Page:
When it comes to NBA players being on the big screen, there’s usually an order of operations to it. First you play well enough to make a name for yourself in NBA circles.

As your popularity grows as an NBA player, so do the opportunities which at some point include appearing in a movie.

And then there’s Scoot Henderson who is expected to be among the first three players taken in Thursday’s NBA draft even though opportunities have come his way as if he’s heading into his fifth NBA season—and not first.

Henderson’s journey, one that has him on the precipice of achieving his ultimate dream of being an NBA player, has been anything but your run-of-the-mill path to the league.

One of the top point guard prospects in the class of 2022, Henderson finished his academic work in high school ahead of schedule and reclassified as part of the 2021 class.

This allowed him to sign a two-year, $1 million contract with the NBA’s G-League Ignite team, and in doing so made him the youngest player ever signed by the league at the youthful age of 17.

But just as important, and what’s often lost in the narrative of Henderson’s evolution, is the work he had to put in just to position himself to capitalize on his basketball talents sooner rather than later. And on top of that, he signed on as a professional basketball player at the age of 17 rather than take his talents to a college campus near you for one year.

Historically, teens that have entered the draft straight out of high school had limited options.

That is not the case with Henderson, a 6-foot-2 guard who comes into the NBA with eyes wide open, recognizing from the jump that he has a limited window of time to be great.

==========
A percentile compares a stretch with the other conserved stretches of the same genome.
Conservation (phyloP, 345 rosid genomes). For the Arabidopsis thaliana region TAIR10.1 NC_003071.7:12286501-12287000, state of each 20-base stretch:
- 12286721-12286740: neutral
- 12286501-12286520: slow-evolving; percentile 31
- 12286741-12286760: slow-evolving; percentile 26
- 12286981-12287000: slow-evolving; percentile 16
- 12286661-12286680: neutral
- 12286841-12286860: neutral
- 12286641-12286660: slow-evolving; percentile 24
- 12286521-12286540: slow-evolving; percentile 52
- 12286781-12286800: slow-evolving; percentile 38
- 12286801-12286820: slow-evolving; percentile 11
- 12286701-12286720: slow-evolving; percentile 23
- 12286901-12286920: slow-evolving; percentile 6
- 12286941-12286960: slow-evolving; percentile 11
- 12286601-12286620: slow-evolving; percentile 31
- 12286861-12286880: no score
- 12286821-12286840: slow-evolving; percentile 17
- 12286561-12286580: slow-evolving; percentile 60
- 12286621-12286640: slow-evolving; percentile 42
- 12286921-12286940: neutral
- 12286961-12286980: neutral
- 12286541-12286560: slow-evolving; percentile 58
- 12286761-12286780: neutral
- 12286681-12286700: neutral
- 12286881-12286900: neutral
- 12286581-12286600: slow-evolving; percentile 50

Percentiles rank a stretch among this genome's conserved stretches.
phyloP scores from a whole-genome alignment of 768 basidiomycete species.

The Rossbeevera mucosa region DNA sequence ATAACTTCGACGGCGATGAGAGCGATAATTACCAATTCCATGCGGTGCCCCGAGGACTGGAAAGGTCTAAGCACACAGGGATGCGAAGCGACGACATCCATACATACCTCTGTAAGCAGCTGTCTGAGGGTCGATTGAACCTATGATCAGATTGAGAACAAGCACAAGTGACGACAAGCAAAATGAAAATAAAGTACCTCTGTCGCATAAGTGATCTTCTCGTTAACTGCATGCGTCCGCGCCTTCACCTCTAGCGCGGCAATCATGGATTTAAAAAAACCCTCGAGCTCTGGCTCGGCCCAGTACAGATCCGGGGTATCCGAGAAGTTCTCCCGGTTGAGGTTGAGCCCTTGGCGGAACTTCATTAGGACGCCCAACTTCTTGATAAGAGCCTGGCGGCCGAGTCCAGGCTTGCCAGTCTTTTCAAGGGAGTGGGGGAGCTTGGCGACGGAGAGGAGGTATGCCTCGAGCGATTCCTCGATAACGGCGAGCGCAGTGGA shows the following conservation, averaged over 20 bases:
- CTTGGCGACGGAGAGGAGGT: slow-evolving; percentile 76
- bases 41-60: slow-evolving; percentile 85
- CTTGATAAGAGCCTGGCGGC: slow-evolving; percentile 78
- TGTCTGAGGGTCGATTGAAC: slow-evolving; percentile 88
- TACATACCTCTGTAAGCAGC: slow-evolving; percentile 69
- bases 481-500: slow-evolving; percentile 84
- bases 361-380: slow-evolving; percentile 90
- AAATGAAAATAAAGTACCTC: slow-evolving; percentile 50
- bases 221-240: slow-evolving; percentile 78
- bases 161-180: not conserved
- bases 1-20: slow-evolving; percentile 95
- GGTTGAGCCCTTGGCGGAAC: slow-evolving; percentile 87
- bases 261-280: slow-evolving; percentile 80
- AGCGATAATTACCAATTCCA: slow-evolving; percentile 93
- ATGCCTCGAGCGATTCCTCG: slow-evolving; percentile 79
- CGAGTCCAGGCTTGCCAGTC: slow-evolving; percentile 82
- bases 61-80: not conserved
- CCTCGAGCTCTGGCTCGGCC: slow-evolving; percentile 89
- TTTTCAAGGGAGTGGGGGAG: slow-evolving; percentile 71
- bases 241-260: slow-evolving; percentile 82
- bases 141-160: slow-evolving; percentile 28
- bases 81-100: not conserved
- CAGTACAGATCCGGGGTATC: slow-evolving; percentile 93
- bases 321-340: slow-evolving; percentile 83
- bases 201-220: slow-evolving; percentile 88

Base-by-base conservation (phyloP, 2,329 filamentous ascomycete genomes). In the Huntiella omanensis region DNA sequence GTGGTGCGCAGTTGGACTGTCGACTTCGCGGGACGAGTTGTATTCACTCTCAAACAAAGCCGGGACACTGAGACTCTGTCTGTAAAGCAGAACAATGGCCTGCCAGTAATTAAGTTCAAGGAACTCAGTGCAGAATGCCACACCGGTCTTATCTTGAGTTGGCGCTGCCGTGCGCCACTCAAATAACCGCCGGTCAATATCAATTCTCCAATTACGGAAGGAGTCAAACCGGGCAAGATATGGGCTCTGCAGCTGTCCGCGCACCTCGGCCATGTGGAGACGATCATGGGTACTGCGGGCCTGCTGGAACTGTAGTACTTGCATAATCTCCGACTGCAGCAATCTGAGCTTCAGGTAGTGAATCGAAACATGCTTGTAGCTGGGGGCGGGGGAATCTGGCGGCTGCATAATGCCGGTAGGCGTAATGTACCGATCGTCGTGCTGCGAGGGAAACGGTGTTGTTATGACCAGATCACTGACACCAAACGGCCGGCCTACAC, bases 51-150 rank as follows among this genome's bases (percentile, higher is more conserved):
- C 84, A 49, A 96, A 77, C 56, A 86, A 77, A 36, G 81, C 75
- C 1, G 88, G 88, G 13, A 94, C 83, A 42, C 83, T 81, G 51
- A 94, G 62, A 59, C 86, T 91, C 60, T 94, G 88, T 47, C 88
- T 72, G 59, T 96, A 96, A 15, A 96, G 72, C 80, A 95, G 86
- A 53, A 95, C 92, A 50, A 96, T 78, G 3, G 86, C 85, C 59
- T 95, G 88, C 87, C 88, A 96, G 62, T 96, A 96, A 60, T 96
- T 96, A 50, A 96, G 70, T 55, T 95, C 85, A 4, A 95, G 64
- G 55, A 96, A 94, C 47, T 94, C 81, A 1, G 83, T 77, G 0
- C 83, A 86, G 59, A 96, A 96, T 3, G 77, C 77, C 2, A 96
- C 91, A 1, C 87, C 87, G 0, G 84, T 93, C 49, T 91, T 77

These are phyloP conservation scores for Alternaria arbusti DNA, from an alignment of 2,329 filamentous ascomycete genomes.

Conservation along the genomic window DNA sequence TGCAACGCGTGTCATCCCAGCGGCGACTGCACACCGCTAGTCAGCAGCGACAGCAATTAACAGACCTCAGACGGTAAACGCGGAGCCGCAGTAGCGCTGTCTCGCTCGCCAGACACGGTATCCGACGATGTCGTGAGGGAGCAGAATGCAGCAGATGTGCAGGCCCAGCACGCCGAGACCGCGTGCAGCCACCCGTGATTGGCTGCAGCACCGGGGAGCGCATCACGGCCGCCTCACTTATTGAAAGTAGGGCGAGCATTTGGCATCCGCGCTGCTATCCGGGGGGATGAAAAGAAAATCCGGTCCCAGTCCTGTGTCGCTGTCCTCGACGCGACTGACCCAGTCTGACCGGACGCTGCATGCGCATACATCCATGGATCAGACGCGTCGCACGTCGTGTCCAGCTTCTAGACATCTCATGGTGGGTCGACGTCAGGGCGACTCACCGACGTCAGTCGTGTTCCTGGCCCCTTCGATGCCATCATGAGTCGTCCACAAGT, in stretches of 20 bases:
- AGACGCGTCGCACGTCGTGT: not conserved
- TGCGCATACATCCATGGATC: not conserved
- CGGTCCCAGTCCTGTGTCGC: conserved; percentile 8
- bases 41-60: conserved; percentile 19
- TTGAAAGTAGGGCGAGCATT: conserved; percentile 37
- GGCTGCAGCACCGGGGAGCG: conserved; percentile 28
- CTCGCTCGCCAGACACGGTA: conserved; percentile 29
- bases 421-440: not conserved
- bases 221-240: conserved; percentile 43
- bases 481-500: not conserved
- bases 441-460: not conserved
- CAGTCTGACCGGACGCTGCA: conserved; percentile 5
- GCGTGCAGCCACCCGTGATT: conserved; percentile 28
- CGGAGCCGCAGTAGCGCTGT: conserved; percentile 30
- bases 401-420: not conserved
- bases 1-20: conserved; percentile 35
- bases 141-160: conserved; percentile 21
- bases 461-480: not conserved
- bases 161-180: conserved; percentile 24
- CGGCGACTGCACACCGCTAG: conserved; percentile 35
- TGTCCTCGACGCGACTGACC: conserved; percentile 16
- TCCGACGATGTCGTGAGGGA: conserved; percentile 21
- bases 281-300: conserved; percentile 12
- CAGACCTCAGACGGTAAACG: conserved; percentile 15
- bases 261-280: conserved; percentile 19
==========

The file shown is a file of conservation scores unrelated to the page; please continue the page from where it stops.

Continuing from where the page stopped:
That’s why he joined the G-League Ignite team when many questioned the move as a high-risk decision that could derail a young, promising basketball career. More than one NBA scout wasn’t sure if the then-17-year-old could handle himself from an emotional standpoint to effectively compete with players several years older and wiser.

Henderson put those doubts to rest real quick, showcasing the skills that elevated him from being a top point guard prospect to one of the overall best prospects in the draft.

That’s why he jumped at the opportunity to be in the movie Shooting Stars, which chronicles the journey and the bonds formed between LeBron James and some of his childhood friends who were instrumental in James’ success in high school.

Like James, Henderson has taken an unconventional path to achieve his dream which has had its share of doubters along the way. Henderson, who plays the role of Romeo Travis in the LeBron James’ movie, spoke with EBONY about NBA journey.

“My path is unheard of, and unorthodox,” he said. “I went to the G-League early, as a professional athlete.”

One of Henderson’s greatest qualities on the court is his ability to make quick, in-the-moment decisions with the basketball.

A similar trait exists when it comes to him making life-changing decisions off the court.

And while it may not make a lot of sense to others, Henderson is quick to point out that there is indeed a method to his sometimes-perceived madness.

“Everything I’m doing now is very strategic,” he said. He readily admits to enjoying the life that he’s building for himself.

But he also knows the movie appearances, the fanfare, the corporate partnerships and sponsorship deals—it means very little if he doesn’t put in the time to steadily improve his craft as a basketball player.

“The fact that I’m doing everything now early, on the floor and off the floor...that’s what I want to be,” he said before adding, “Everywhere. A household name. The fact that I can do it before the draft, before I get into the league, is a blessing.

He added, “I’m one of none. I’m just living in the moment.”